Mariners recruit enjoyed moment ‘every boy dreams of’ in ‘ridiculous’ football upbringing

After scoring the first hat-trick of his professional career, English striker Ryan Edmondson tells how a special reunion inspired him to join Central Coast Mariners.

A good magician never reveals their secrets – and maybe that’s why Ryan Edmondson can’t quite put a finger on how Mark Jackson does it.

“Jacko always seems to see the bright in people,” Edmondson tells “I don’t know how he does it, but he manages to bring that side out of people.

“It must be some sort of spell that he has.”

Be it a magic trick or not, Edmondson is sure that when he’s playing for Jackson, he feels at his best as a footballer.

He felt it from the first day he arrived at the Leeds United academy at 16, thriving under Jackson in the U18s.

He felt it as he made his senior Leeds debut in the Championship later that year, as one of the youngest debutants in the club’s history.

But in the years that followed, through a series of loan moves and an eventual move away from the club, Edmondson felt that magic wear off. That’s why, when Jackson picked up the phone to offer him a fresh start in Gosford, the answer was simple.

“As a career move, if I am to get back to the best I could possibly be, it will be Jacko that will bring that back out of me.”

Central Coast signed Edmondson from Carlisle United in late January, on a two-and-a-half year contract. 

Although the the change of scenery was a shock to the system, the 22-year-old found solace in reuniting with Jackson, who is also relatively new to Gosford having taken charge of the reigning Isuzu UTE A-League champions before the 2023-24 campaign began.

Jackson isn’t the only familiar face at the Mariners for the North Yorkshireman. Assistant Danny Schofield worked in Leeds U23s coaching staff when a teenage Edmondson bagged 18 goals to lead the team to the 2018-19 Category 2 Professional Development League title. Andres Clavijo is another former Leeds coach in Jackson’s Mariners coaching staff.

The familiarity has helped Edmondson quickly find his feet on the Coast.

European footballers don’t often find themselves in the Isuzu UTE A-League at 22 but Edmondson – an England U19 international who just two years ago was signed to a Premier League team – has deliberately taken a road less travelled, with his faith instilled in the calibre of a coach, rather than the profile of a club.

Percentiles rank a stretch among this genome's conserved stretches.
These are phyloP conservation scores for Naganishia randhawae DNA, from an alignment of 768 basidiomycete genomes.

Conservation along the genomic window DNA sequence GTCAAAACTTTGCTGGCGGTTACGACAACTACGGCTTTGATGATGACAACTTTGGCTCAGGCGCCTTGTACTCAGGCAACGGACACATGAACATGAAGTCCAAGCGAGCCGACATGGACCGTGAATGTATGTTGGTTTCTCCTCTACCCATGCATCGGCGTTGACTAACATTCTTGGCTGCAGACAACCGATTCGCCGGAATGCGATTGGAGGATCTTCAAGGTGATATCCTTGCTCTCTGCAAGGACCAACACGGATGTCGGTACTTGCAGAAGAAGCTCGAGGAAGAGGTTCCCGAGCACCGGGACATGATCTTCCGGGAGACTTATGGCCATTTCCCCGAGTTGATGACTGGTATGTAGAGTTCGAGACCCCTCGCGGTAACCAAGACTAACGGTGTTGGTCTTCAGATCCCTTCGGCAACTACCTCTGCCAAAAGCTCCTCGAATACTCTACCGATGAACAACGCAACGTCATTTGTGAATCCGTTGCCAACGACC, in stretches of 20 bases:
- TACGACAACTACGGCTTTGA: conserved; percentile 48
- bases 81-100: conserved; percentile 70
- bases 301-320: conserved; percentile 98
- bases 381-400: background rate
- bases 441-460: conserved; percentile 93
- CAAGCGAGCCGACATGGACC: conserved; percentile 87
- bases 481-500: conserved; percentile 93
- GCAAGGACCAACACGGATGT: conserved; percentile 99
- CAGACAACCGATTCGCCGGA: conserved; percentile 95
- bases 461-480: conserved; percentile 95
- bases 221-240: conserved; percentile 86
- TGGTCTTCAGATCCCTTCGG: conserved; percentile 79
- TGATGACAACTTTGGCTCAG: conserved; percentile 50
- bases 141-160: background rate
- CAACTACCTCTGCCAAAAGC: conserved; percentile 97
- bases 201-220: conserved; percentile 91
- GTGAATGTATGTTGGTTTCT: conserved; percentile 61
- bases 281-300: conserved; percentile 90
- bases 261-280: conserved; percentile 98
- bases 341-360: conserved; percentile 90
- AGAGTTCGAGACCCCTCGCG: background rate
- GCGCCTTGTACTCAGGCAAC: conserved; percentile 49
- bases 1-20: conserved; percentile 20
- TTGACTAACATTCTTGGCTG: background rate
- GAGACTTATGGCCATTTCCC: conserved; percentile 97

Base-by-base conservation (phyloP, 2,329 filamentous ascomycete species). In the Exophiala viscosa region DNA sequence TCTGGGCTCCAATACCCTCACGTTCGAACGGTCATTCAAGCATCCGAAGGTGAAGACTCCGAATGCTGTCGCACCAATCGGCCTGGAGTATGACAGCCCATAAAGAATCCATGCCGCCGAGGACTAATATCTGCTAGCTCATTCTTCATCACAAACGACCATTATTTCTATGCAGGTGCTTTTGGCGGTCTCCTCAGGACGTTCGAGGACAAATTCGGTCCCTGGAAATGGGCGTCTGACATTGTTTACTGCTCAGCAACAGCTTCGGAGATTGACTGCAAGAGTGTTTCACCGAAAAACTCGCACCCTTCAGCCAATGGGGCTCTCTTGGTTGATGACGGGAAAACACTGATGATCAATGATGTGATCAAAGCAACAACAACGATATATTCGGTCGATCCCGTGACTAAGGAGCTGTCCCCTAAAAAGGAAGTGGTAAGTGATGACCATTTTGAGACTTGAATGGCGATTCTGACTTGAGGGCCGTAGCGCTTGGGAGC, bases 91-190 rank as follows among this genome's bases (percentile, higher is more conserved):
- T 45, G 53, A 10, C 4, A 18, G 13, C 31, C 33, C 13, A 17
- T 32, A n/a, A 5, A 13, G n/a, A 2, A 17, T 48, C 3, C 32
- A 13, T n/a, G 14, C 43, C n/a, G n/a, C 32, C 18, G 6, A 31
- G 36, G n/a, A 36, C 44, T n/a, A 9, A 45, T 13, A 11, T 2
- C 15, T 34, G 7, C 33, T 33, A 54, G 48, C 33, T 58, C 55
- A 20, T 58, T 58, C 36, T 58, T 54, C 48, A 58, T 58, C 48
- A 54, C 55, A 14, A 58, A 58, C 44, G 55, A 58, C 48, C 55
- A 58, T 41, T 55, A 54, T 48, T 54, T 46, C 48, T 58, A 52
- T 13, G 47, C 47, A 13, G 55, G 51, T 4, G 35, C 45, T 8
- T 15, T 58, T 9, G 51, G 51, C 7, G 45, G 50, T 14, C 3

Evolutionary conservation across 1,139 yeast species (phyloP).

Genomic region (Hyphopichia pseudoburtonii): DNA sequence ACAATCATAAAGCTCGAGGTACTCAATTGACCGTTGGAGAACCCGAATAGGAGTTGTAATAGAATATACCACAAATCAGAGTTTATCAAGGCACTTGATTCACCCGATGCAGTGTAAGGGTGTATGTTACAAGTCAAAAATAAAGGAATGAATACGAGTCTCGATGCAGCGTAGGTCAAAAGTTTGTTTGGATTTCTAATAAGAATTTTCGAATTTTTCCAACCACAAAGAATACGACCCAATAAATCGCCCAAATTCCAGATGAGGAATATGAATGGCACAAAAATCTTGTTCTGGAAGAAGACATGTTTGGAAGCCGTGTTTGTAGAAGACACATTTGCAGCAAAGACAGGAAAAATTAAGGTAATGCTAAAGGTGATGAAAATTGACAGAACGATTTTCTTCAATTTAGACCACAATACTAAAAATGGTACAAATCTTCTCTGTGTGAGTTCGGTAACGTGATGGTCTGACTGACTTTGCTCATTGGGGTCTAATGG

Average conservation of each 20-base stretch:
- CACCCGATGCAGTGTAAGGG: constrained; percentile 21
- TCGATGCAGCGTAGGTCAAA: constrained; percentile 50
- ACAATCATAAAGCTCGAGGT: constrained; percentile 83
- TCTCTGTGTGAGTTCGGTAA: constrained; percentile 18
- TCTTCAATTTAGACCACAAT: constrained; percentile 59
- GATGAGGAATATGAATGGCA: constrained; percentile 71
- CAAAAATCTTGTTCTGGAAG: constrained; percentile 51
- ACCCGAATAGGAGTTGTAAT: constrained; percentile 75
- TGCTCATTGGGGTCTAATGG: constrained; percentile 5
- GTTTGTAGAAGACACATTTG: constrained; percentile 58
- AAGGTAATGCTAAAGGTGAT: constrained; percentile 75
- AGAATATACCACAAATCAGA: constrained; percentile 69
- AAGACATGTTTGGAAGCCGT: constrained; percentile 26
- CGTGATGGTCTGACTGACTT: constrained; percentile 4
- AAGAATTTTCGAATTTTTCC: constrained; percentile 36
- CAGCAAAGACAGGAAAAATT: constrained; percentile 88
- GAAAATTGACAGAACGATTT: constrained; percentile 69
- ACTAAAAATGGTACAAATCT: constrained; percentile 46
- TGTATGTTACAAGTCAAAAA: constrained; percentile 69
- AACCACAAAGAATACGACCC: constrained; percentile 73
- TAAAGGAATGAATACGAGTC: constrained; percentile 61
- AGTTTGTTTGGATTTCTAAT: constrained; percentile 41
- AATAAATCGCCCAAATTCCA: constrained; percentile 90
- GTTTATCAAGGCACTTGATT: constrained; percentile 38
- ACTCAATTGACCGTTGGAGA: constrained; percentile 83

“I made my debut with Leeds at 16 in the Championship, and I’m proud of my achievements and the clubs I’ve been a part of,” he says.

“But on a personal note, I probably wasn’t doing as well as I thought I could be doing in the UK, in terms of playing and the way I felt on the pitch. 

“If I’m being honest, the best I felt was my time at Leeds, and it showed being able to play in the Championship so young, and some of the records I was setting with the U23s at such a young age.

“It came down to being with Jacko again. I think Jacko makes me feel very comfortable, same with Danny (Schofield – Mariners assistant). I’ve got a great relationship with both of them. 

“Don’t get me wrong – it’s not being at Leeds United over here. Of course it’s not. But it definitely helps in the aspect of knowing people and having a close relationship with the staff, which gave me a lot of belief in coming over here.

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Edmondson and the Mariners are next in Isuzu UTE A-League action on Sunday, February 18 against Western Sydney Wanderers at Industree Group Stadium. Buy your tickets today!


It’s no surprise that Edmondson associates the best days of his career to date with his time at his childhood club, and is intent on rediscovering the form he showed under Jackson and Schofield in the academy that led then-first team boss Paul Heckingbottom to hand him a Championship debut on the final day of the 2017-18 season, two weeks before his 17th birthday.

Marcelo Bielsa, one of the most unique and revered managers in world football, took the top job at Leeds the following season; all the while Edmondson was relishing the opportunity to mix it with the senior squad.

“It was a big move,” he says. “Every boy dreams of playing at that level for their boyhood club, and for me I never thought I’d be able to get to that point, or have that opportunity. But the stars aligned and I was able to play for Leeds United.